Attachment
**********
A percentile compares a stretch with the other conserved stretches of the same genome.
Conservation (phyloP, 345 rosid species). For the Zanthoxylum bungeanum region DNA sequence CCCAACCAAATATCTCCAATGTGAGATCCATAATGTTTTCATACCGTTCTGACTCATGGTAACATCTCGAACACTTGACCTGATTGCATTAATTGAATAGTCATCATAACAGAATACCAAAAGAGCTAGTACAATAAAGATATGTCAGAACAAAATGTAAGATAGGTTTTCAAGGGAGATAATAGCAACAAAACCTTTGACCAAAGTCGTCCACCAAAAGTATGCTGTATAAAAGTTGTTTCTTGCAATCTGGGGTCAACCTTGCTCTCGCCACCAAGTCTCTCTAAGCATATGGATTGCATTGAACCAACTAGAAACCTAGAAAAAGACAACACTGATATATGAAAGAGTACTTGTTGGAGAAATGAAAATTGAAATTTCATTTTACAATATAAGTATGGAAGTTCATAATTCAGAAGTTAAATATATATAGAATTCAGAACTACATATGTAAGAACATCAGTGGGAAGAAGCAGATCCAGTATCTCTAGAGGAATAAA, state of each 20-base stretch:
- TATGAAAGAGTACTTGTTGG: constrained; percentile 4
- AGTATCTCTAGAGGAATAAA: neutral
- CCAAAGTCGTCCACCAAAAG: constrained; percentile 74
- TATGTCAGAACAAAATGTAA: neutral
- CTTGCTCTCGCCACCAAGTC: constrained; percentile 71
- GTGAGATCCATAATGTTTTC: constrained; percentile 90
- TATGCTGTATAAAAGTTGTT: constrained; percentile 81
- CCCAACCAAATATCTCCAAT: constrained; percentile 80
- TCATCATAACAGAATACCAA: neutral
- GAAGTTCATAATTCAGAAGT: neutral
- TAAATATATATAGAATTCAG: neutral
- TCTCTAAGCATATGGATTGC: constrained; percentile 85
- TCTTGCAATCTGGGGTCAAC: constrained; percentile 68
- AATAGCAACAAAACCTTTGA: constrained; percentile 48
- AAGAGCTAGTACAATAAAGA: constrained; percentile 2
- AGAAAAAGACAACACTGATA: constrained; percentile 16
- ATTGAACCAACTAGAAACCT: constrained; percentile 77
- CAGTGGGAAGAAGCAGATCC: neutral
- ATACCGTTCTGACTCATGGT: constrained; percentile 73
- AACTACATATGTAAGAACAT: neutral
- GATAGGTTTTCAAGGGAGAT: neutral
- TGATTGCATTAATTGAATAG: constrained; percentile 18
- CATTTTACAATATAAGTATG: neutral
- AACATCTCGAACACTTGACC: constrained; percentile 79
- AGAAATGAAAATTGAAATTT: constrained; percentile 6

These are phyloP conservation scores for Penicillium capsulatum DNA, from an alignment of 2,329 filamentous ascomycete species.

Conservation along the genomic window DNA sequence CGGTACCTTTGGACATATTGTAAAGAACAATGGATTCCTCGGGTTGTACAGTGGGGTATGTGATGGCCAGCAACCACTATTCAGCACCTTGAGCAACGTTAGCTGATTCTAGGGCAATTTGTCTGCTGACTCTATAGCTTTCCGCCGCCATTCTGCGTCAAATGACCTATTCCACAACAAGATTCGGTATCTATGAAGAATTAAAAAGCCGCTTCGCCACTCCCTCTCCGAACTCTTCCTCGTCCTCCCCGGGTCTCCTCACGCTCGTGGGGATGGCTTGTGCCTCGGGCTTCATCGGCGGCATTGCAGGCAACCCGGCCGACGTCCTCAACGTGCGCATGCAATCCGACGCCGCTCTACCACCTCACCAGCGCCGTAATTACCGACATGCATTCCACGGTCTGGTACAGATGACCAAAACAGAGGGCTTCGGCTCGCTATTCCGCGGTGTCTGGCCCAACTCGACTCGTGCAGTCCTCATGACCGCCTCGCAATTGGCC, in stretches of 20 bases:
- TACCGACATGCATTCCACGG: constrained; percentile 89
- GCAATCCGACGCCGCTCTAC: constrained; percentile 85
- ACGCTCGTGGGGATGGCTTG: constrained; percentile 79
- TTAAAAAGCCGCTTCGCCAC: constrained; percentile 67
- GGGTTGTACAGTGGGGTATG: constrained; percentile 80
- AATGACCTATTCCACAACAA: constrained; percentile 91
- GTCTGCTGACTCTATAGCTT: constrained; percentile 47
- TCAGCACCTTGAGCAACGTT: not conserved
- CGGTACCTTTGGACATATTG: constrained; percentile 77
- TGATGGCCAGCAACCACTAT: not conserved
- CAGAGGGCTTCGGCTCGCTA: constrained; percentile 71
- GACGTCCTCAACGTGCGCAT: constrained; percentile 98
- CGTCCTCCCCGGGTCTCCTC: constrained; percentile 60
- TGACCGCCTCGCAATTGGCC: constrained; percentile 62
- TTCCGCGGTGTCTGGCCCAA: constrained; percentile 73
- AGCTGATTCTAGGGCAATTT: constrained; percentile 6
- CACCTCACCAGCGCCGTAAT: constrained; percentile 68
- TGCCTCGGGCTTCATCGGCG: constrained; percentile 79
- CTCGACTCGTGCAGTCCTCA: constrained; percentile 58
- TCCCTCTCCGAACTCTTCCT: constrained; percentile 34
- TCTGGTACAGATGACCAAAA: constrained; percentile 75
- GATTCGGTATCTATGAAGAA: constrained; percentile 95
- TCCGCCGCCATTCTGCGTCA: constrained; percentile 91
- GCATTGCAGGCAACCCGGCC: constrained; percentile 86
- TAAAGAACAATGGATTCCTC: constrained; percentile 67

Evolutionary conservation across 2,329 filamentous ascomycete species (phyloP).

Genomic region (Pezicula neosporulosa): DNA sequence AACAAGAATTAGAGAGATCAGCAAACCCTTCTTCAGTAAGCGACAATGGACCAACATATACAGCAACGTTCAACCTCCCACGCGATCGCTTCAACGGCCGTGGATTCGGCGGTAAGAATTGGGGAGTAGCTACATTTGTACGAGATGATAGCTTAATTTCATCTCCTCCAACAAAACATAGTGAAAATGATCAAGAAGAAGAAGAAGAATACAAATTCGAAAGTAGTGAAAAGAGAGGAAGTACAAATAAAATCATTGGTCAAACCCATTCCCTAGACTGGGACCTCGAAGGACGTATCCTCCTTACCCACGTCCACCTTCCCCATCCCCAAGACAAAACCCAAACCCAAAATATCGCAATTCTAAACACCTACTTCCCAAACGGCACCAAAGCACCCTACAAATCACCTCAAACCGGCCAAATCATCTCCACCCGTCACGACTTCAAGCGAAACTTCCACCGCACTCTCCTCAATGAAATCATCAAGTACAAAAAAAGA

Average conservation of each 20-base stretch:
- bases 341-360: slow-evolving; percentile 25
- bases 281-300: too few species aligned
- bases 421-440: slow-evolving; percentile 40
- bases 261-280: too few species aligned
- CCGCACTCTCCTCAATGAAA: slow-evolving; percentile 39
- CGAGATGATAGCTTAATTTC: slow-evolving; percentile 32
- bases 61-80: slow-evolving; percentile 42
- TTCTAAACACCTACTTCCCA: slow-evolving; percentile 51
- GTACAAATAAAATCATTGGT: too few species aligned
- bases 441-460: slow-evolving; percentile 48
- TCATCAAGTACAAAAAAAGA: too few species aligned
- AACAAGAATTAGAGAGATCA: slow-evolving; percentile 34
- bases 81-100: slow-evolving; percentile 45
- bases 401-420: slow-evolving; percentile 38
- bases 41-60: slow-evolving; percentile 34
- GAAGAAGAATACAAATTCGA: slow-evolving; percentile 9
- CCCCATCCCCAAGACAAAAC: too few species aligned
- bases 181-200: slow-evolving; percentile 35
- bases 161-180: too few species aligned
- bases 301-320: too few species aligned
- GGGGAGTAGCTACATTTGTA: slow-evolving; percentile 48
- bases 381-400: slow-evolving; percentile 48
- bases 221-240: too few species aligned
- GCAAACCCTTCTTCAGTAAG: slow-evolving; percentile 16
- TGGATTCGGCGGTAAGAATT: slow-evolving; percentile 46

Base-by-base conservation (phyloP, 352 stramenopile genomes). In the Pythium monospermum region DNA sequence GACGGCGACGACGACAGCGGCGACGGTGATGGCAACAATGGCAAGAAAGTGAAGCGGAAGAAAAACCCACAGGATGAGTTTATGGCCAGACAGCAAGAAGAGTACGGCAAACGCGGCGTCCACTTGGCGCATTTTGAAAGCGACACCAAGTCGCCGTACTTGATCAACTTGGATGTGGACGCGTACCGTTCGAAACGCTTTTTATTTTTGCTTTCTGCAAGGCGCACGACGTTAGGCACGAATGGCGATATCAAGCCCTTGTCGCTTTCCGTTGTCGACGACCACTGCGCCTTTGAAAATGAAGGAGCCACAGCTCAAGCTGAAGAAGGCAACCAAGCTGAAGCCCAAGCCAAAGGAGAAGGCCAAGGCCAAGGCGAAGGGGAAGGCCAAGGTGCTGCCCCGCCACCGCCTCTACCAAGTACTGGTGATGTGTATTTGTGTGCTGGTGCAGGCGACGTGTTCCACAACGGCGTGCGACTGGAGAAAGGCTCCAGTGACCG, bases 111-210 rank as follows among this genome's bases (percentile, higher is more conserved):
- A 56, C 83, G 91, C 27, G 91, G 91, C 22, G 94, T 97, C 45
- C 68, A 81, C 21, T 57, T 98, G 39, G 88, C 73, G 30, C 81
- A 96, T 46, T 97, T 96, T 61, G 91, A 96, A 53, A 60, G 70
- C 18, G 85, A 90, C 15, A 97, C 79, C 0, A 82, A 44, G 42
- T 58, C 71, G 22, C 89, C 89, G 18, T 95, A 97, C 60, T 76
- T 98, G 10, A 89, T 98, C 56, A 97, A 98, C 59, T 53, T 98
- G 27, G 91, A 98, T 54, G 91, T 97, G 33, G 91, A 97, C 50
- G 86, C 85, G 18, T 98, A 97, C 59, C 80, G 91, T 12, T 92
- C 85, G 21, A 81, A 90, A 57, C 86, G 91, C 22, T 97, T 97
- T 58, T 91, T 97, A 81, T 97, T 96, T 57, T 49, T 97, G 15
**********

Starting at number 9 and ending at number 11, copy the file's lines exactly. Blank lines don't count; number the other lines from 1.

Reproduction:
- TATGCTGTATAAAAGTTGTT: constrained; percentile 81
- CCCAACCAAATATCTCCAAT: constrained; percentile 80
- TCATCATAACAGAATACCAA: neutral